Less than a month ago, Sam Simon stood on the steps of the Japanese embassy in Los Angeles to help lead a rally for World Love for Dolphins Day. The animal activist, who passed away Sunday age 59, was energized and passionate, taking photos with the crowd and decrying Japan's annual dolphin hunts. He was doing what he loved, what he believed in, and all part of the grand adventure he planned for himself following his terminal cancer diagnosis in 2012

"I don't believe in miracles," Simon said following the public reveal of his battle. "And I don't believe in 3-6 months [to live]. I think it's an adventure and we shall see what happens."

Over the next two and a half years, Simon made good use of living past his estimated time of departure, starting with his desire to give away the $100 million fortune he accrued as both a co-creator of "The Simpsons" and an Emmy-award winning producer and writer for dozens of other hit series. 

"The sort of lifetime achievement stuff that I'm getting now is kind of like Tom Sawyer's funeral because they all know I'm sick," he told The Hollywood Reporter in 2013. "I am getting buildings named after me and awards and stuff. The truth is, I have more money than I'm interested in spending. Everyone in my family is taken care of. And I enjoy this."

Sam Simon at a rally in February 2015 for 'World Love for Dolphins Day.'

Simon at a rally in February 2015 for 'World Love for Dolphins Day.' (Photo: Sam Simon)

In addition to the millions he donated to both Sea Shepherd and PETA (the organization named their Virginia headquarters after him), Simon also funded financial miracles for animals in need — such as purchasing an entire fur farm to save chinchillas, rescuing an injured race horse, transferring 17 abused bears to a sanctuary in Colorado and much, much more. He also made sure that his animal-saving Sam Simon Foundation and its related Feeding Families program (which donates more than 400 vegan meals each day to people in need) would carry on long after his passing.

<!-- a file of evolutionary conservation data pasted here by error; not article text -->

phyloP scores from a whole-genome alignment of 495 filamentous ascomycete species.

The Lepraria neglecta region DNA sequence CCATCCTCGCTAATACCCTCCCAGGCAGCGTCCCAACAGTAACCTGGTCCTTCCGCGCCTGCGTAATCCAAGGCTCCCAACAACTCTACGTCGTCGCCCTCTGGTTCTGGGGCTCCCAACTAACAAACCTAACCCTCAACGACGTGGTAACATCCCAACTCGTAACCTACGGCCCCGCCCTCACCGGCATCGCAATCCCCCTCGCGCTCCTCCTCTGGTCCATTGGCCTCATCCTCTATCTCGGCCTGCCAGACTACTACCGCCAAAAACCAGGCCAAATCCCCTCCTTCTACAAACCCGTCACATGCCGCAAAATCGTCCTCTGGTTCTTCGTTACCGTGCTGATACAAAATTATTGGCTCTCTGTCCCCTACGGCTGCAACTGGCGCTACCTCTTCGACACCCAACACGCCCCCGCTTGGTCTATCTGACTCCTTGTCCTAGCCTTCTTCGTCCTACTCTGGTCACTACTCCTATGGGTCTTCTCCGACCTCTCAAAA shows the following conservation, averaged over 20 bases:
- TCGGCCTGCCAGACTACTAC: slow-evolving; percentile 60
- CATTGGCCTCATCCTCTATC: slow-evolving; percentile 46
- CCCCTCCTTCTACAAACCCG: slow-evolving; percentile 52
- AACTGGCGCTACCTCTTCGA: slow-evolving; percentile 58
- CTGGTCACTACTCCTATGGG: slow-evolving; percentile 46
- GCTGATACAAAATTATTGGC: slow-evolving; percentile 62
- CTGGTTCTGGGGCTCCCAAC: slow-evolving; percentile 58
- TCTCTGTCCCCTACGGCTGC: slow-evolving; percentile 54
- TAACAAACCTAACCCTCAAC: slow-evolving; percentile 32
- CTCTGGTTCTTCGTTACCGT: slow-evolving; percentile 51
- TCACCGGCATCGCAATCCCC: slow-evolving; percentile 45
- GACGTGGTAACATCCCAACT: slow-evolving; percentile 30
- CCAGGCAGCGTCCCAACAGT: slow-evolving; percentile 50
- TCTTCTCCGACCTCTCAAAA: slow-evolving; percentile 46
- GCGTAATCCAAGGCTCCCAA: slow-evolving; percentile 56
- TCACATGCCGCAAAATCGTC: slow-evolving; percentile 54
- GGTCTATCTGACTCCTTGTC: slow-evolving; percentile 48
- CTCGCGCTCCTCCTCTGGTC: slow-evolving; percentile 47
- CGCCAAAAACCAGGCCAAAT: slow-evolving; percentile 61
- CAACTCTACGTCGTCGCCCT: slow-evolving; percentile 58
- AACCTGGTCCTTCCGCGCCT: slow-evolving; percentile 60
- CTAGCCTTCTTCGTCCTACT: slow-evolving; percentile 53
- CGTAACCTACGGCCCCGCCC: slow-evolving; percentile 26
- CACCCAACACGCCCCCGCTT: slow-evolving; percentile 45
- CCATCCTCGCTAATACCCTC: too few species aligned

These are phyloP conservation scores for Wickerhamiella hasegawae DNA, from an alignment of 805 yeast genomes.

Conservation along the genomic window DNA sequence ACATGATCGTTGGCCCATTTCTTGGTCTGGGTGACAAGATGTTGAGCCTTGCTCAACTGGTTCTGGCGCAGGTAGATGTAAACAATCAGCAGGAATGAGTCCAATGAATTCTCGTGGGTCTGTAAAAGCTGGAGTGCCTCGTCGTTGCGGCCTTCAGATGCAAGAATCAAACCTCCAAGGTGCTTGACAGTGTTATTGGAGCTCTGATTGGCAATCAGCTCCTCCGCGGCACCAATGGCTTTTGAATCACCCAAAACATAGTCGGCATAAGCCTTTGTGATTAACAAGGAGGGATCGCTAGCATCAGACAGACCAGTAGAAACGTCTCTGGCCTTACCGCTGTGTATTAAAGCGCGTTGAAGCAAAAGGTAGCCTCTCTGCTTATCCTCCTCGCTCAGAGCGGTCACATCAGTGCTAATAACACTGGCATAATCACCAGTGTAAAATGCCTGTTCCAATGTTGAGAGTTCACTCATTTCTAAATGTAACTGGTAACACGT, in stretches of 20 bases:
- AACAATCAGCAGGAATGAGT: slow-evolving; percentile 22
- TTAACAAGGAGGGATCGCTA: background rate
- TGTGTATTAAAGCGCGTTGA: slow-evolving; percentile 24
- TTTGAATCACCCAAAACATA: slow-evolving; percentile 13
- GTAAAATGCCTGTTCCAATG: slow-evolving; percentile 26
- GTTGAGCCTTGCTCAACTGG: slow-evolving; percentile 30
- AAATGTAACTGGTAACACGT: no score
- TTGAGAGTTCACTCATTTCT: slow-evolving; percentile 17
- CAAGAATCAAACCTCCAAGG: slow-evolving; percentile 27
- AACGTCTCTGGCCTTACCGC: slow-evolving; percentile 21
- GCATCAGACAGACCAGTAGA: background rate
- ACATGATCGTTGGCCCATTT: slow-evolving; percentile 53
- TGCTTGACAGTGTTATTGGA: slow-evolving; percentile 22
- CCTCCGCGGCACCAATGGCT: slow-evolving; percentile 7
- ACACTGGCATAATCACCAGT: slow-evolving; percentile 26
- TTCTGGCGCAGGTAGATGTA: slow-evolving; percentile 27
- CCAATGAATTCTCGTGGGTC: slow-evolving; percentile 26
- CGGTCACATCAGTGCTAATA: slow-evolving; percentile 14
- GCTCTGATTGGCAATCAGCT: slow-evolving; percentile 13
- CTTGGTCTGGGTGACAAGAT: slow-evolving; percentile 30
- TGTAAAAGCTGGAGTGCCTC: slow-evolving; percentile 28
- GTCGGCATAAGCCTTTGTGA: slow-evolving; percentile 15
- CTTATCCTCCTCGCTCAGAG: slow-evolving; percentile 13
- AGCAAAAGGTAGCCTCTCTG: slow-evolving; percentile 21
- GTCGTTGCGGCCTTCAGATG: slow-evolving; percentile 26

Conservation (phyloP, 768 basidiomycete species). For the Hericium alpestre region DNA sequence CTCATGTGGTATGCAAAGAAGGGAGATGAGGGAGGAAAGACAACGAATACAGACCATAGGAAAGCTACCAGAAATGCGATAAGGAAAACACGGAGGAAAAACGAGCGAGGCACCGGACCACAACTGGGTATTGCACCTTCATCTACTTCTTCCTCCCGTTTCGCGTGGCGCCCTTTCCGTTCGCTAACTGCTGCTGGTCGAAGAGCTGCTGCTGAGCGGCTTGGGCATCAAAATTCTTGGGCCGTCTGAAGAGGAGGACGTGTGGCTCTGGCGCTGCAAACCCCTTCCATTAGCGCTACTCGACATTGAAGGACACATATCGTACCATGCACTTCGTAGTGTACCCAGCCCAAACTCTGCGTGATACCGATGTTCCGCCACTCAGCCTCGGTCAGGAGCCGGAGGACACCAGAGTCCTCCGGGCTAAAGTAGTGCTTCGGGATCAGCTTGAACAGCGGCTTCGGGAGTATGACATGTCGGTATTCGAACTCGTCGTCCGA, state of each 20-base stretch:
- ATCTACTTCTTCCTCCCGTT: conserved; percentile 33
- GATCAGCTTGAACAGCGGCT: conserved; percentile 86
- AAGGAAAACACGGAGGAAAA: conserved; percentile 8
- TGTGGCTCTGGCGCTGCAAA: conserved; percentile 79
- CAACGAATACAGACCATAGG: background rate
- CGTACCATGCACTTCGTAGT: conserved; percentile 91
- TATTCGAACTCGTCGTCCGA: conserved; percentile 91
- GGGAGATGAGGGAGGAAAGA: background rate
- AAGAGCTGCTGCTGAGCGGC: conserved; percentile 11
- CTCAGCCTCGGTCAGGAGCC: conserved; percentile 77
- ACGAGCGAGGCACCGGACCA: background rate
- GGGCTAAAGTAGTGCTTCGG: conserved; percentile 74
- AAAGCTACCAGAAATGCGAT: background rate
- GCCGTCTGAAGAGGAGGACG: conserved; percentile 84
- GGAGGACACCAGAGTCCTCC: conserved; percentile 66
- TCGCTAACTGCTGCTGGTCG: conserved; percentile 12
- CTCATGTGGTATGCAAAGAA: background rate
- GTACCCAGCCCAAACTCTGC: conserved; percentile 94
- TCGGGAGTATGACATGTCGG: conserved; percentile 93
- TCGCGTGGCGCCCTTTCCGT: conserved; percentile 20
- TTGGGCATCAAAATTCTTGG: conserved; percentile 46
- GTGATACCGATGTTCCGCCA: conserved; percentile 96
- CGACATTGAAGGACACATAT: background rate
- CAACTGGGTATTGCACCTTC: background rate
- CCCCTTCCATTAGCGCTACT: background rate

"One of the things about animal rights, which is not the only thing that I care about in this world, is that your money can bring success," he told THR. "I see results. There is stuff happening, really good stuff, every week."

In announcing his passing, the Sam Simon Foundation vowed to continue the work he started, adding: "We take comfort in knowing how many greetings he is receiving across that Rainbow Bridge. We love you Sam!"

As word spread, social media lit up with tributes and love for Simon and the incredible work he did for all species. 

“This is truly a devastating loss, for me and for Sea Shepherd and for the thousands of people and animals whose lives have been touched by Sam Simon. He will be remembered as a great friend and as an unwavering defender of animals,” said Sea Shepherd Founder, Captain Paul Watson.

In an in-depth tribute to Simon, PETA president Ingrid Newkirk urged people to honor his memory by performing some small kindness for animals. 

“The world could learn all about kindness from Sam’s example, just the things he said, and I hope everyone who hears about him will do something kind and generous in his honor, even give your dog an extra hour in the park or eat one meal that does not involve animal suffering,” she said. 

On Twitter, Simon's passing quickly became a top trending event, with many famous names chiming in to remember the giant. 

On January 22, perhaps knowing his time was growing shorter, Simon posted a tweet that summed up his life since starting his "adventure" — a life that while difficult and painful, was also miraculous, joyful and one hell of a ride.

Sam Simon with two dogs
(Photo: Sam Simon)

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